for our house is open, there are no keys in the doors,
and invisible guests come in and out at will.
What I’m saying here is not, I agree, poetry,
as poems should be written rarely and reluctantly,
under unbearable duress and only with the hope
that good spirits, not evil ones, choose us for their instrument.Source: Ars Poetica?
This ironic poem was written in 1936 at Wilno. It is perhaps one of the shortest yet probing poems that Milosz ever wrote. In this piece, the poet does not feel sad about the loss. Rather he wonders why such things ever took place. He evaluates the actual outcome of the event, a hint at the World War. Let’s have a look at the text.
We were riding through frozen fields in a wagon at dawn.
A red wing rose in the darkness.
And suddenly a hare ran across the road.
One of us pointed to it with his hand.
That was long ago. Today neither of them is alive,
Not the hare, nor the man who made the gesture.
O my love, where are they, where are they going
The flash of a hand, streak of movement, rustle of pebbles.
I ask not out of sorrow, but in wonder.Source: Encounter
“Dedication” is one of the Ocalenie poems that Milosz wrote while he was in Warsaw. This piece, translated into English by the poet himself, was written in 1945. It is indeed one of the best-loved poems of Milosz. In this poem, Milosz dedicates his book of poetry to the dead. He does so in order to make their souls never return to the living humankind.
What is poetry which does not save
Nations or people?
A connivance with official lies,
A song of drunkards whose throats will be cut in a moment,
Readings for sophomore girls.
That I wanted good poetry without knowing it,
That I discovered, late, its salutary aim,
In this and only this I find salvation.
They used to pour millet on graves or poppy seeds
To feed the dead who would come disguised as birds.
I put this book here for you, who once lived
So that you should visit us no more.Source: Dedication
What does love mean? It differs from person to person. For Milosz,
Love means to learn to look at yourself
The way one looks at distant things
For you are only one thing among many.
And whoever sees that way heals his heart,
Without knowing it, from various ills—Source: Love
It means the poet advises readers to distance themselves from selfishness. They must look at themselves as faraway objects. In this way, they can be aloof at their hearts from various ills of the modern world.
Study of Loneliness
“Study of Loneliness” is among Milosz’s best-known poems. In this poem, the poet presents a speaker who roams alone in a desert. The colors of the landscape reminded him of the vibrance of humanity. He felt happy at the same time, sad as none was going to save him from this desert of loneliness. Let’s have a look at the few lines from the poem.
A guardian of long-distance conduits in the desert?
A one-man crew of a fortress in the sand?
Whoever he was. At dawn he saw furrowed mountains
The color of ashes, above the melting darkness,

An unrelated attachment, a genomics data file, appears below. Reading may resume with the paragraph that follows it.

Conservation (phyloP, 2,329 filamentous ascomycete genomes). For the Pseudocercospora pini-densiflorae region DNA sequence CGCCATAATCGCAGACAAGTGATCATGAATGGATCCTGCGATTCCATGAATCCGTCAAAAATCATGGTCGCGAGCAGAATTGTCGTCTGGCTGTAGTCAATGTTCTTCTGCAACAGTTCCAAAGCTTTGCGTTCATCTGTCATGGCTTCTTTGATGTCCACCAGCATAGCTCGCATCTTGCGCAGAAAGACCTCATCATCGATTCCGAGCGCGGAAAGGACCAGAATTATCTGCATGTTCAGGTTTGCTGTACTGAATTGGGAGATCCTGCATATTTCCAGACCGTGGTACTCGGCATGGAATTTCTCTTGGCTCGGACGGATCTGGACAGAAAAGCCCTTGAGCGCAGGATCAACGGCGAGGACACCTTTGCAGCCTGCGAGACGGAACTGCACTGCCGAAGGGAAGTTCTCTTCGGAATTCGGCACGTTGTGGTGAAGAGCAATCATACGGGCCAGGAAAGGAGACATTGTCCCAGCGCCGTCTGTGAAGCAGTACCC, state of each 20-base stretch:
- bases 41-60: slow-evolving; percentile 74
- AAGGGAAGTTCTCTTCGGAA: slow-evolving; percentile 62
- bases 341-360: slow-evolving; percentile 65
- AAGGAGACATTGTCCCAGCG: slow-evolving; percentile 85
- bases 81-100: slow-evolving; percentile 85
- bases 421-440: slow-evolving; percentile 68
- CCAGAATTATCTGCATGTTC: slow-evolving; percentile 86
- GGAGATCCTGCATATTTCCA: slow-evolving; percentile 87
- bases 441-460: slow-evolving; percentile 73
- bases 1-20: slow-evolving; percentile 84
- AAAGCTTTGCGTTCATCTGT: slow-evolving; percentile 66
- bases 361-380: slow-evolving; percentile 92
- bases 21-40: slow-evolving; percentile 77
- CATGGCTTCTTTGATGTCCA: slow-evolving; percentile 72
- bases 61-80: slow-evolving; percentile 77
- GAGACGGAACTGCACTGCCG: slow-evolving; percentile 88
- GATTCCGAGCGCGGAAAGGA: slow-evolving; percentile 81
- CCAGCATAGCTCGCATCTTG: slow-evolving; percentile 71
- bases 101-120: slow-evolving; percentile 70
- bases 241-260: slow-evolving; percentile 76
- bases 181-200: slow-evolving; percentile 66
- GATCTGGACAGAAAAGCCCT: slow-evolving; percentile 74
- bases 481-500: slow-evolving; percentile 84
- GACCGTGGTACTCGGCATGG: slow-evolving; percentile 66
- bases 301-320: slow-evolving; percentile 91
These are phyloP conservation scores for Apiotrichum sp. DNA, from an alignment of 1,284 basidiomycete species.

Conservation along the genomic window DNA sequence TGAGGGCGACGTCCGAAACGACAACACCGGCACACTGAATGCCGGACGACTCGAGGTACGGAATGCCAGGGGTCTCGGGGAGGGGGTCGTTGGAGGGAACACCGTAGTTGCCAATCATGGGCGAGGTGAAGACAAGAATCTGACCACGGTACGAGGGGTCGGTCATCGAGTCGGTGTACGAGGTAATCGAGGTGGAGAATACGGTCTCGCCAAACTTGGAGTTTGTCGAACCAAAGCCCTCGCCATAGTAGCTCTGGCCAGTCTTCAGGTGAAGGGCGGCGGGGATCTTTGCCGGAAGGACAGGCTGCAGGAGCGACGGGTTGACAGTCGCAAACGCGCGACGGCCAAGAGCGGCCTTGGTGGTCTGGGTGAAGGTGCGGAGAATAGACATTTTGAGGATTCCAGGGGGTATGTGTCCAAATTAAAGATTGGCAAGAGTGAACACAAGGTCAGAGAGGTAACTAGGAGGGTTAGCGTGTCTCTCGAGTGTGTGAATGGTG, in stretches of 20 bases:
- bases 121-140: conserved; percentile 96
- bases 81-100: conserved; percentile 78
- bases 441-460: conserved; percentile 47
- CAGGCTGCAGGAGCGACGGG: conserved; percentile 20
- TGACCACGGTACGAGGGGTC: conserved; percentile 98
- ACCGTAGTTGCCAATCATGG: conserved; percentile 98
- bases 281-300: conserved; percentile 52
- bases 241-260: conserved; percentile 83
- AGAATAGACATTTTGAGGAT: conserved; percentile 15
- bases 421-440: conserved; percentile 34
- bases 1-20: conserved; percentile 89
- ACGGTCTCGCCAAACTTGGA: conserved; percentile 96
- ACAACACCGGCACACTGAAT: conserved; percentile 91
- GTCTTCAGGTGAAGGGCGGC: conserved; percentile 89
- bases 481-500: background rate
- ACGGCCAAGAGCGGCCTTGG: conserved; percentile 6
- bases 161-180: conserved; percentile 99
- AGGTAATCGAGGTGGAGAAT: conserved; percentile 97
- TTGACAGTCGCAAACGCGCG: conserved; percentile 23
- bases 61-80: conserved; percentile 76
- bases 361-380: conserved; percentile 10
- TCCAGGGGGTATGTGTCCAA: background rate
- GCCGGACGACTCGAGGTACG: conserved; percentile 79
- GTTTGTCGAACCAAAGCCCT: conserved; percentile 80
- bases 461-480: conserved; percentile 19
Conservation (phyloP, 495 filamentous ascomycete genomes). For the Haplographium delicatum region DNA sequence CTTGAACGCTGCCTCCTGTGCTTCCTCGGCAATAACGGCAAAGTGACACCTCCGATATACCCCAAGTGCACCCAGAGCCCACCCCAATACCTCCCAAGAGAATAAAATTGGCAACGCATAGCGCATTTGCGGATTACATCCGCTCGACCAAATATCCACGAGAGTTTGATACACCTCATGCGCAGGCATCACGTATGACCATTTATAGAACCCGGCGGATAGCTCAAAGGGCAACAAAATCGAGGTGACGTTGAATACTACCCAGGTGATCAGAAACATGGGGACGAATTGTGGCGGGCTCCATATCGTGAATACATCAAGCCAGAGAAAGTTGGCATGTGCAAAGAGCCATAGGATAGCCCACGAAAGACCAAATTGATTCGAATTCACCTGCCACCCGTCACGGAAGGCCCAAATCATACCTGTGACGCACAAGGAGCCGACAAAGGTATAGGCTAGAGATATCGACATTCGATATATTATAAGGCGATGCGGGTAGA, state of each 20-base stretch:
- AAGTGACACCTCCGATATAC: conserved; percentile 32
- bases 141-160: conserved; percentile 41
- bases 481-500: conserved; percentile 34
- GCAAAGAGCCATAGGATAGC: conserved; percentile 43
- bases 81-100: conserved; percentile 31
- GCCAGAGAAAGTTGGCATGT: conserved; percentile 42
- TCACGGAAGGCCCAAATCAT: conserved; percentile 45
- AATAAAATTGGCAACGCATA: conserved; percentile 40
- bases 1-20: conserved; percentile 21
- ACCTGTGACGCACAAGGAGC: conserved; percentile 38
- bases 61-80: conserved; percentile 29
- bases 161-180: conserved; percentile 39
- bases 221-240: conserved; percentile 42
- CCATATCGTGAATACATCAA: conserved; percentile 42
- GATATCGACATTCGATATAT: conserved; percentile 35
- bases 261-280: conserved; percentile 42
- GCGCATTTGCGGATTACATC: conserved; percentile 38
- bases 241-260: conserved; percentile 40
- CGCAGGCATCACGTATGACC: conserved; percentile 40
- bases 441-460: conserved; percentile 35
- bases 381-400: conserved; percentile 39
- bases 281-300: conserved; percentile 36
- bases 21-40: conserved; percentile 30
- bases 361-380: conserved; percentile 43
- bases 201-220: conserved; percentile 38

Saturated with violet, breaking into fluid rouge,
Till they stood, immense, in the orange light.
Day after day. And, before he noticed, year after year.
For whom, he thought, that splendor? For me alone?Source: Study of Loneliness
You Who Wronged
The lines from “You Who Wronged” are inscribed on the Monument of the Fallen Shipyard Workers of 1970 in Gdansk. Milosz’s poem inspired the anti-communist Solidarity movement in the early 1980s in Poland. This poem was written in 1950 when Milosz was in Washington D.C.
This poem is written protest of the murder of a simple man by hanging him from a tree. The poet warns the tormentor that he can kill him for going against them. But, there will be another poet to speak up against injustice. Let’s explore some lines from the text.
You who wronged a simple man
Bursting into laughter at the crime,
And kept a pack of fools around you
To mix good and evil, to blur the line,
Do not feel safe. The poet remembers.
You can kill one, but another is born.
The words are written down, the deed, the date.
And you’d have done better with a winter dawn,
A rope, and a branch bowed beneath your weight.Source: You Who Wronged
The Polish-American poet Czeslaw Milosz wrote about morality, politics, history, and faith. His famous poems encompass the events of World War II.
“A Song on the End of the World” is perhaps Czeslaw Milosz’s best-known poem alongside “A Poor Christian Looks at the Ghetto” and “Campo dei Fiori”.
- Check out A Book Of Luminous Things by Czeslaw Milosz (1998) — This collection includes Milosz’s personal selection of poems. It’s a testament to the stunning varieties of human experience that can be shared in words and images.
- Biography of Czeslaw Milosz — Read about the biography of the poet.
- About Czeslaw Milosz — Learn more about the poet’s life and his works.
- Poet Profile & Poems of Czeslaw Milosz — Explore the poet’s profile and read more of his poems.
- Nobel Lecture of Czeslaw Milosz — Read the full lecture delivered at the Nobel Award ceremony.